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Henri Péquet was a French aviator, who in late 1910 signed a contract as a pilot with the British Humber Company in Coventry, Birmingham. Humber was in charge of organising aerial demonstrations in India to celebrate the Industrial and Agricultural Fair of Allahabad entitled "United Provinces Exhibition".
Péquet was not alone but in the company of his mechanic, Mr. Haffkin, and the English pilot Keith Davies (who piloted a Blériot XI). Together with the manager of Humber, Capt. Walter George Windham, they boarded the passenger ship "SS Persia" headed for Bombay. From the Indian capital they were to continue by train to Allahabad.
At the same time, Sir Geoffrey Clarke "Postmaster of the United Provinces", organised the transport of a postal load by air, from one city to another, in order to arouse greater interest among the visitors attending the Fair.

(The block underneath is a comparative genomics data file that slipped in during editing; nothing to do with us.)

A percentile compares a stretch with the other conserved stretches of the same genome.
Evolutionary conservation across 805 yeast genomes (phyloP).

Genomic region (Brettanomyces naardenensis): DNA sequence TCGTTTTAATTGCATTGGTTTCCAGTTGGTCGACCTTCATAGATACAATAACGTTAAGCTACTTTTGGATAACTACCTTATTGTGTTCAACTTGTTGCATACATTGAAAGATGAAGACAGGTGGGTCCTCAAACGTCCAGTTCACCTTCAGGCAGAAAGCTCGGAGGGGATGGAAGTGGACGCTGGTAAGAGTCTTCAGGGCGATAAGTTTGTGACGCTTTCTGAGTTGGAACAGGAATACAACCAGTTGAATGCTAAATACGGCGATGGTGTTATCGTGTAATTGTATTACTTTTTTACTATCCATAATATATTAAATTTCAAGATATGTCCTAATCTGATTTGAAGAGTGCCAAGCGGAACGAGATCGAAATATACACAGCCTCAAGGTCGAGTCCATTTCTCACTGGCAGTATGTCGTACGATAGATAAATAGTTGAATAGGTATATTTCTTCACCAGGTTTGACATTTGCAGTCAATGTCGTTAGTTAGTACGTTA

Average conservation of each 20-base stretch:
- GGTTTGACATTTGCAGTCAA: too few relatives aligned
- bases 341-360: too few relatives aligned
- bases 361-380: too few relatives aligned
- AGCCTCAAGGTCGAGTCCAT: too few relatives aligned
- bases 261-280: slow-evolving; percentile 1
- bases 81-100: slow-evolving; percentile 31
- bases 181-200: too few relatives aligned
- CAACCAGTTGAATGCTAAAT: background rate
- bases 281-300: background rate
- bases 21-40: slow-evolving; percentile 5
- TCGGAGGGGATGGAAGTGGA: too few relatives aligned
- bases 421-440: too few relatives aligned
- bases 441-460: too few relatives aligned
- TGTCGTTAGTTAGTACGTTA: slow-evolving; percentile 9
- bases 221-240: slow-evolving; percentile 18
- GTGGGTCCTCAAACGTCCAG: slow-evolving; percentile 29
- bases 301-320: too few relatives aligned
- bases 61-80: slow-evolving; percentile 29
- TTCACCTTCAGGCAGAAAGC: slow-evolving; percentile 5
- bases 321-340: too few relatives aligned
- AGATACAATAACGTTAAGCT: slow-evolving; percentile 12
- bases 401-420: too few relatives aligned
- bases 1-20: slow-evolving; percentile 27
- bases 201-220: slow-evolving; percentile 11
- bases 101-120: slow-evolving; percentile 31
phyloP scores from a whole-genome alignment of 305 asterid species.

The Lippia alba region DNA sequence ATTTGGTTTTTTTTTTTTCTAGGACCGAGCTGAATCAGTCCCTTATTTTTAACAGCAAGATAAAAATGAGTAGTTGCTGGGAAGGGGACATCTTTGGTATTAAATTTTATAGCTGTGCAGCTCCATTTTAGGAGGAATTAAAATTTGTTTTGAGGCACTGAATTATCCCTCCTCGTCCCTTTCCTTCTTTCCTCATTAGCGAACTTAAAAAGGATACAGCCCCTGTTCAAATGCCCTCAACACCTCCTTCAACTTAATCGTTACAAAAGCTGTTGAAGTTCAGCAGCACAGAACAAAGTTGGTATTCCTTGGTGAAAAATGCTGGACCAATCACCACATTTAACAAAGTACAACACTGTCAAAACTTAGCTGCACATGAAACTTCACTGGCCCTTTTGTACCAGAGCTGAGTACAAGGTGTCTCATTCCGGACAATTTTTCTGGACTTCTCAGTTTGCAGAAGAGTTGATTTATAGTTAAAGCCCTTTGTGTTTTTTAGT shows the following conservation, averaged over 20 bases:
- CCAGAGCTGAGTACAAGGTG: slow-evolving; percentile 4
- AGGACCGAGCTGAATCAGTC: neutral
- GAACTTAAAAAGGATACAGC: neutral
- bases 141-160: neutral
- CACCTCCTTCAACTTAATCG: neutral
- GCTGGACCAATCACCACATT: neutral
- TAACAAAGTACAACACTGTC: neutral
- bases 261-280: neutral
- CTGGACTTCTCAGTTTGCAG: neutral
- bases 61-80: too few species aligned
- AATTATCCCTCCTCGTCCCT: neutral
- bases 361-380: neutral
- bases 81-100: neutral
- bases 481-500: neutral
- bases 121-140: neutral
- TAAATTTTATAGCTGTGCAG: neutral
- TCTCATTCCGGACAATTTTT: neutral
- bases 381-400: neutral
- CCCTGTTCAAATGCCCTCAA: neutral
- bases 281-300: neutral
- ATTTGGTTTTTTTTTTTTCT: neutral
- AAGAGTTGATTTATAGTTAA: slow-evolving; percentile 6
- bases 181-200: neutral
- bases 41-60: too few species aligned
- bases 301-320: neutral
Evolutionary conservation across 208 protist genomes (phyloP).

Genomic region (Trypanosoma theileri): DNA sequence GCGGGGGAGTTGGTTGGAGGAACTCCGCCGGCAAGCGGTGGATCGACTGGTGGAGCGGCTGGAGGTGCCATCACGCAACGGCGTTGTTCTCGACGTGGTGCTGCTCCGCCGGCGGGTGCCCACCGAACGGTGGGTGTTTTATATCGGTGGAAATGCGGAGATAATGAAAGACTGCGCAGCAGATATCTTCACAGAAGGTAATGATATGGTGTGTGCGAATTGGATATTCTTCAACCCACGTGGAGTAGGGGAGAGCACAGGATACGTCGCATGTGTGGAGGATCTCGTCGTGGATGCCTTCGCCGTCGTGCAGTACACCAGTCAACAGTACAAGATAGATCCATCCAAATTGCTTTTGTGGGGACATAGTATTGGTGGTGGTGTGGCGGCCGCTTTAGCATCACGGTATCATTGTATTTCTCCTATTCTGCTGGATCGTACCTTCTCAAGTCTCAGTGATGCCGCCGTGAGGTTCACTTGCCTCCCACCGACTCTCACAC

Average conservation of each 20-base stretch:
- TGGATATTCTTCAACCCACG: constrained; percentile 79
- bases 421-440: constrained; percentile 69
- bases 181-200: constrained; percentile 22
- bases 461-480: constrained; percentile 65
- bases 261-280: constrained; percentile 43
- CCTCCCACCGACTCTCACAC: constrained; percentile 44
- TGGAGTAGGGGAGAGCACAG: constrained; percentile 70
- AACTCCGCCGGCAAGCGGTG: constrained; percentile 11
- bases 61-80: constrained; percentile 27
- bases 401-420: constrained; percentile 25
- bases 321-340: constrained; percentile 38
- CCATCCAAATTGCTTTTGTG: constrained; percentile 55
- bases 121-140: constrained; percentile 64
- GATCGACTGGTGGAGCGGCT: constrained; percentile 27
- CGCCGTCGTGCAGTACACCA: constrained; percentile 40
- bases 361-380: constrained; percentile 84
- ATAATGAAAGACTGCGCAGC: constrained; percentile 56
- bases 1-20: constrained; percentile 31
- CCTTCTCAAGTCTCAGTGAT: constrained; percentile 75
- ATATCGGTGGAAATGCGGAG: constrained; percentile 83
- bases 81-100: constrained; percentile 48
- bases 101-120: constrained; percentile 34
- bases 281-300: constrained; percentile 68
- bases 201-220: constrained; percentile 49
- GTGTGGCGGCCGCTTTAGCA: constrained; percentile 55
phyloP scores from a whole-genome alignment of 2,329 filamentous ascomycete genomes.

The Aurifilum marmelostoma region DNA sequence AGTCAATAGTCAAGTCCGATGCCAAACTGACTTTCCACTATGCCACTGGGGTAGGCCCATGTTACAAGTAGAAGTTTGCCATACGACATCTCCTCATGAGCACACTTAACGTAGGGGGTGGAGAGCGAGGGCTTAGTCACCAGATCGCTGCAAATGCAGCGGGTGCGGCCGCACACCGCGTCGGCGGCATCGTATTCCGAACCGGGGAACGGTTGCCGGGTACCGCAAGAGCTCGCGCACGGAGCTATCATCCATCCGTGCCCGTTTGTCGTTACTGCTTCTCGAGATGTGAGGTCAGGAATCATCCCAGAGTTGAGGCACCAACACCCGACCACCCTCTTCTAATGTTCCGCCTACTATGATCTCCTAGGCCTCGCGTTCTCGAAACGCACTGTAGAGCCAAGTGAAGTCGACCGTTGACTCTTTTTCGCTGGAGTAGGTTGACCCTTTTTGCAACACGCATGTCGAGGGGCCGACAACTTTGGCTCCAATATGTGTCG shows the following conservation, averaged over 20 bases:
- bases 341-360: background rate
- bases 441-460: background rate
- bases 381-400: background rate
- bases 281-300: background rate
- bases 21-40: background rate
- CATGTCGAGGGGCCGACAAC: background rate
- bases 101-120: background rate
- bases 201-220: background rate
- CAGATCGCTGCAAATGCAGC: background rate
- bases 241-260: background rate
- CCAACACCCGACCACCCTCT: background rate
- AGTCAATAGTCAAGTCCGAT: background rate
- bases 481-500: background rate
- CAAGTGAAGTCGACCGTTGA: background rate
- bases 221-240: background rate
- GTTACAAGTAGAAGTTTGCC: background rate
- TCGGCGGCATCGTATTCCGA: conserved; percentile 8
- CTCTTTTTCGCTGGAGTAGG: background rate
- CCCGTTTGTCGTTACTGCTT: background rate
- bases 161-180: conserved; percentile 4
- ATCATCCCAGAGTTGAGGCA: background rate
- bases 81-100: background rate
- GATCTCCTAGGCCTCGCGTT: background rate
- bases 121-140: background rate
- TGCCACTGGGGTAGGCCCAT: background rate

On 18th February 1911, after a few weeks of preparation, a curious crowd witnessed the take off of Henri Péquet's aircraft. In the belly of the Sommer, which took flight from the lawn of the Allahabad pole, there were 15 kg of postal load consisting of approximately 6,500 letters and 40 postcards. The aircraft flew over the Jamuna River, a tributary of the Ganges, and landed after 27 minutes of flight in Naini Junction, an important railway junction about 10 km from Allahabad.
By handing over the postal load to an official of the post office, Henri Péquet became the world's first air postman. All the letters and the 40 postcards (most of which were cracked due to damage during transport) received the cancellation with the special magenta-coloured double circle postmark "FIRST AERIAL POST U.P. EXHIBITION ALLAHABAD", with the profile of an airplane flying over a relief and the date "1911" depicted at the centre.
Silvia Vaccari Airmail and Space celebrates the story of the first postal flight in the world by presenting one of those 40 rare postcards, signed by the pilot Henri Péquet